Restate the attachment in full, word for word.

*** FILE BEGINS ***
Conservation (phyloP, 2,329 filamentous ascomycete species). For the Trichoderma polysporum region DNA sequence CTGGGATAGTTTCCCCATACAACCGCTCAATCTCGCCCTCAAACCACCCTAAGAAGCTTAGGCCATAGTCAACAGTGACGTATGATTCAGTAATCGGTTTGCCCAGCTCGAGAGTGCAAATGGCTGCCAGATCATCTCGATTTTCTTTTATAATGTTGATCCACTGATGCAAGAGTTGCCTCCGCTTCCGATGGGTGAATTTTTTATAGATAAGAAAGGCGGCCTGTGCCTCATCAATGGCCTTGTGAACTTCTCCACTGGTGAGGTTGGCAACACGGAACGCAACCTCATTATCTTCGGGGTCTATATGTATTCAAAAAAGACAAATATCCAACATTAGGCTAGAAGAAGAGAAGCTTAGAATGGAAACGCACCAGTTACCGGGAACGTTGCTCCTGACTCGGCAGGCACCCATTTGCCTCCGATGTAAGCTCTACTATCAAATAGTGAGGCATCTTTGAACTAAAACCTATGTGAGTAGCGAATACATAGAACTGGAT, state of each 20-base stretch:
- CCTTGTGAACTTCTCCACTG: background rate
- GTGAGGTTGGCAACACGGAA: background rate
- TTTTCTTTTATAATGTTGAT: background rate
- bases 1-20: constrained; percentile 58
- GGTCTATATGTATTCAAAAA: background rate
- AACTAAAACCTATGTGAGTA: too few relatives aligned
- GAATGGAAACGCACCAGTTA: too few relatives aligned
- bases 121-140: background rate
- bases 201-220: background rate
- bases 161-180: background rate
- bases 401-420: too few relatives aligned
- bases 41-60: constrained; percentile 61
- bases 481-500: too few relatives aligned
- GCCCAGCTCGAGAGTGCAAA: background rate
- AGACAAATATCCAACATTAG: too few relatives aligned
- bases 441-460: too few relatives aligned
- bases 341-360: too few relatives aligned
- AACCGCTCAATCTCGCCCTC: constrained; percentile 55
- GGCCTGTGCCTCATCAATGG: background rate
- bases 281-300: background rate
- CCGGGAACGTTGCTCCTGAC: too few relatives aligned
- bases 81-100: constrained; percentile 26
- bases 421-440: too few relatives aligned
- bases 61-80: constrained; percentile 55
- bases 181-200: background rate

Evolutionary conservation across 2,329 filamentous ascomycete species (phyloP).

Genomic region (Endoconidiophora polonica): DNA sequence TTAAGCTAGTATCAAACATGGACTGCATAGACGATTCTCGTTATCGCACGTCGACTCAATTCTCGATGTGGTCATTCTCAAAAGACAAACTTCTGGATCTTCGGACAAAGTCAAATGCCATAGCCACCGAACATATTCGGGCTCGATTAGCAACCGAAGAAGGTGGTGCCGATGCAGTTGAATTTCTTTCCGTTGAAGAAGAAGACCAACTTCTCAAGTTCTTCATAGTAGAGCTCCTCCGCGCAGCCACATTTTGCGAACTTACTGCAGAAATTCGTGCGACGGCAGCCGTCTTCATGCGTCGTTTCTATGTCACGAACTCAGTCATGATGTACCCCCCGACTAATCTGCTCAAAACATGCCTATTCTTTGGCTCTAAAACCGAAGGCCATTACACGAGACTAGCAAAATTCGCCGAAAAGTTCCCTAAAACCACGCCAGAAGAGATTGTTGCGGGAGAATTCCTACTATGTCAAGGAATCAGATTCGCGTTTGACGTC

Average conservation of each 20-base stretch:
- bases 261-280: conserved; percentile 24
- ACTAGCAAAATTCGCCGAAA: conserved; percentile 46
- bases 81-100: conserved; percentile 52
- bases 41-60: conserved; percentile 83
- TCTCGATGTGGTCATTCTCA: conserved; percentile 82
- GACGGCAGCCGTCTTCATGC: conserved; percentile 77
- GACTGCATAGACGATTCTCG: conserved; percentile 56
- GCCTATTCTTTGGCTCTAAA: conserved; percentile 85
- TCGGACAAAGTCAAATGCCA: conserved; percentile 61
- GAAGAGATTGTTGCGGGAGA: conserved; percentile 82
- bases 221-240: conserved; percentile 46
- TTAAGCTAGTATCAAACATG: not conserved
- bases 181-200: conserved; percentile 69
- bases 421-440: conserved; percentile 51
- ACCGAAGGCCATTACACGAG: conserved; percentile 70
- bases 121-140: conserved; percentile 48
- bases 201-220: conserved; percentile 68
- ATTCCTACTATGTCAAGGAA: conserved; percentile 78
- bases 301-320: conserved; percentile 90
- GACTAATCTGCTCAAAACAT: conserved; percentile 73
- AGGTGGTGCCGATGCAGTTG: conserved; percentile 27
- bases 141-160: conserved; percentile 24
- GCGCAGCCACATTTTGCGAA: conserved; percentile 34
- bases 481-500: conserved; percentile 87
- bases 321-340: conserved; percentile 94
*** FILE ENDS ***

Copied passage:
Conservation (phyloP, 2,329 filamentous ascomycete species). For the Trichoderma polysporum region DNA sequence CTGGGATAGTTTCCCCATACAACCGCTCAATCTCGCCCTCAAACCACCCTAAGAAGCTTAGGCCATAGTCAACAGTGACGTATGATTCAGTAATCGGTTTGCCCAGCTCGAGAGTGCAAATGGCTGCCAGATCATCTCGATTTTCTTTTATAATGTTGATCCACTGATGCAAGAGTTGCCTCCGCTTCCGATGGGTGAATTTTTTATAGATAAGAAAGGCGGCCTGTGCCTCATCAATGGCCTTGTGAACTTCTCCACTGGTGAGGTTGGCAACACGGAACGCAACCTCATTATCTTCGGGGTCTATATGTATTCAAAAAAGACAAATATCCAACATTAGGCTAGAAGAAGAGAAGCTTAGAATGGAAACGCACCAGTTACCGGGAACGTTGCTCCTGACTCGGCAGGCACCCATTTGCCTCCGATGTAAGCTCTACTATCAAATAGTGAGGCATCTTTGAACTAAAACCTATGTGAGTAGCGAATACATAGAACTGGAT, state of each 20-base stretch:
- CCTTGTGAACTTCTCCACTG: background rate
- GTGAGGTTGGCAACACGGAA: background rate
- TTTTCTTTTATAATGTTGAT: background rate
- bases 1-20: constrained; percentile 58
- GGTCTATATGTATTCAAAAA: background rate
- AACTAAAACCTATGTGAGTA: too few relatives aligned
- GAATGGAAACGCACCAGTTA: too few relatives aligned
- bases 121-140: background rate
- bases 201-220: background rate
- bases 161-180: background rate
- bases 401-420: too few relatives aligned
- bases 41-60: constrained; percentile 61
- bases 481-500: too few relatives aligned
- GCCCAGCTCGAGAGTGCAAA: background rate
- AGACAAATATCCAACATTAG: too few relatives aligned
- bases 441-460: too few relatives aligned
- bases 341-360: too few relatives aligned
- AACCGCTCAATCTCGCCCTC: constrained; percentile 55
- GGCCTGTGCCTCATCAATGG: background rate
- bases 281-300: background rate
- CCGGGAACGTTGCTCCTGAC: too few relatives aligned
- bases 81-100: constrained; percentile 26
- bases 421-440: too few relatives aligned
- bases 61-80: constrained; percentile 55
- bases 181-200: background rate

Evolutionary conservation across 2,329 filamentous ascomycete species (phyloP).

Genomic region (Endoconidiophora polonica): DNA sequence TTAAGCTAGTATCAAACATGGACTGCATAGACGATTCTCGTTATCGCACGTCGACTCAATTCTCGATGTGGTCATTCTCAAAAGACAAACTTCTGGATCTTCGGACAAAGTCAAATGCCATAGCCACCGAACATATTCGGGCTCGATTAGCAACCGAAGAAGGTGGTGCCGATGCAGTTGAATTTCTTTCCGTTGAAGAAGAAGACCAACTTCTCAAGTTCTTCATAGTAGAGCTCCTCCGCGCAGCCACATTTTGCGAACTTACTGCAGAAATTCGTGCGACGGCAGCCGTCTTCATGCGTCGTTTCTATGTCACGAACTCAGTCATGATGTACCCCCCGACTAATCTGCTCAAAACATGCCTATTCTTTGGCTCTAAAACCGAAGGCCATTACACGAGACTAGCAAAATTCGCCGAAAAGTTCCCTAAAACCACGCCAGAAGAGATTGTTGCGGGAGAATTCCTACTATGTCAAGGAATCAGATTCGCGTTTGACGTC

Average conservation of each 20-base stretch:
- bases 261-280: conserved; percentile 24
- ACTAGCAAAATTCGCCGAAA: conserved; percentile 46
- bases 81-100: conserved; percentile 52
- bases 41-60: conserved; percentile 83
- TCTCGATGTGGTCATTCTCA: conserved; percentile 82
- GACGGCAGCCGTCTTCATGC: conserved; percentile 77
- GACTGCATAGACGATTCTCG: conserved; percentile 56
- GCCTATTCTTTGGCTCTAAA: conserved; percentile 85
- TCGGACAAAGTCAAATGCCA: conserved; percentile 61
- GAAGAGATTGTTGCGGGAGA: conserved; percentile 82
- bases 221-240: conserved; percentile 46
- TTAAGCTAGTATCAAACATG: not conserved
- bases 181-200: conserved; percentile 69
- bases 421-440: conserved; percentile 51
- ACCGAAGGCCATTACACGAG: conserved; percentile 70
- bases 121-140: conserved; percentile 48
- bases 201-220: conserved; percentile 68
- ATTCCTACTATGTCAAGGAA: conserved; percentile 78
- bases 301-320: conserved; percentile 90
- GACTAATCTGCTCAAAACAT: conserved; percentile 73
- AGGTGGTGCCGATGCAGTTG: conserved; percentile 27
- bases 141-160: conserved; percentile 24
- GCGCAGCCACATTTTGCGAA: conserved; percentile 34
- bases 481-500: conserved; percentile 87
- bases 321-340: conserved; percentile 94